In Addis Abeba last week, within days of news of the first individual to test positive, pharmacies and supermarkets ran out of hand sanitizer and face masks, rarely managing to refill their stocks afterwards. It serves as a glimpse into the consequences of a potential outbreak, which will impact more than the health of those who have acquired the virus.

With a health system co-opted to fight a pandemic, there will be suspensions or, at least, delay to the delivery of other health services. Beyond that, it would be a decapitating blow to the economy, as the kind of severe restrictions an outbreak will necessitate curtails production, communications and the delivery of goods and services. If not absolute, it will be near chaos.

In responding, it is only logical to demand the administration errs on the side of caution. It must not only be active in its response but aggressive in its actions. Sadly, the level of complacency - judging by the ongoing gatherings of the ruling party's foot soldiers for political orientations and the laidback attitude of the authorities - is frightening. There appears to be a widely held view at the highest echelon of power that there is no need to panic and overreact. Instead of underreacting and being right, they would somewhat exaggerate the potential threat and be wrong.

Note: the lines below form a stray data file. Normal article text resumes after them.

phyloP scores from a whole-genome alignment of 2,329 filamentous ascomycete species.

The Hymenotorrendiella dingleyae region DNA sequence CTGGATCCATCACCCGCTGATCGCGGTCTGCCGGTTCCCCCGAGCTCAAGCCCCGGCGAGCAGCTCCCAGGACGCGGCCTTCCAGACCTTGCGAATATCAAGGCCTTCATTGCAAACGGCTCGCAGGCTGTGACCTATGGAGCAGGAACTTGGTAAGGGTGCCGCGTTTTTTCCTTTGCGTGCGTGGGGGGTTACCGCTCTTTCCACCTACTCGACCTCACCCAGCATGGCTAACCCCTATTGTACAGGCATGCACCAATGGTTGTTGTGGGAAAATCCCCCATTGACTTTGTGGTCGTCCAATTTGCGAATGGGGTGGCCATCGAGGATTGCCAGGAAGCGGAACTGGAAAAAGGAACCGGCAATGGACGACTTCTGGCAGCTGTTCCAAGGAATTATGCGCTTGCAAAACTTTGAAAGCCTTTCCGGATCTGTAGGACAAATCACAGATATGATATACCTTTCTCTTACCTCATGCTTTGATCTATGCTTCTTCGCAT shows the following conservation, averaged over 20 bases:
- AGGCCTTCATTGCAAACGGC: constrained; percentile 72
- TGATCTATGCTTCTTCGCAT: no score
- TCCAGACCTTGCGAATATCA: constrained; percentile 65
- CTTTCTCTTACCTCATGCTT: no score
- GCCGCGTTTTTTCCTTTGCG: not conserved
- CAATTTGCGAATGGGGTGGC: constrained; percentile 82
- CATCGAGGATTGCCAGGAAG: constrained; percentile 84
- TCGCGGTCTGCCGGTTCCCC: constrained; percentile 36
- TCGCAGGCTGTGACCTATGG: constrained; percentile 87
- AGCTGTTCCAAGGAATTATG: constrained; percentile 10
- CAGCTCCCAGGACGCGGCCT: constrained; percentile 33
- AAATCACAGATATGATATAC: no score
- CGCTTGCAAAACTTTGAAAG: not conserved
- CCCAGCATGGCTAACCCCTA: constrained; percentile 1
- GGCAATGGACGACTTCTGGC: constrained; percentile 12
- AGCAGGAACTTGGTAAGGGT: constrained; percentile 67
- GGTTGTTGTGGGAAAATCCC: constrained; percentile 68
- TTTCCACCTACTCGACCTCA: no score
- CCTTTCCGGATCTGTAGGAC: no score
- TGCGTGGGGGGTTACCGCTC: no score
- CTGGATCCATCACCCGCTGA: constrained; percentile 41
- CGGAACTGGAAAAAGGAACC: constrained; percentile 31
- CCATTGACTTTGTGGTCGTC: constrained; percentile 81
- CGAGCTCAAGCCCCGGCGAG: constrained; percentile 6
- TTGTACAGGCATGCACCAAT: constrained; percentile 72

The administration can start by taking the potential for an outbreak far more seriously than it is doing at the moment. It should consider a more nuanced approach beyond and above the hygiene and awareness creation campaigns as well as efforts in limiting public gatherings.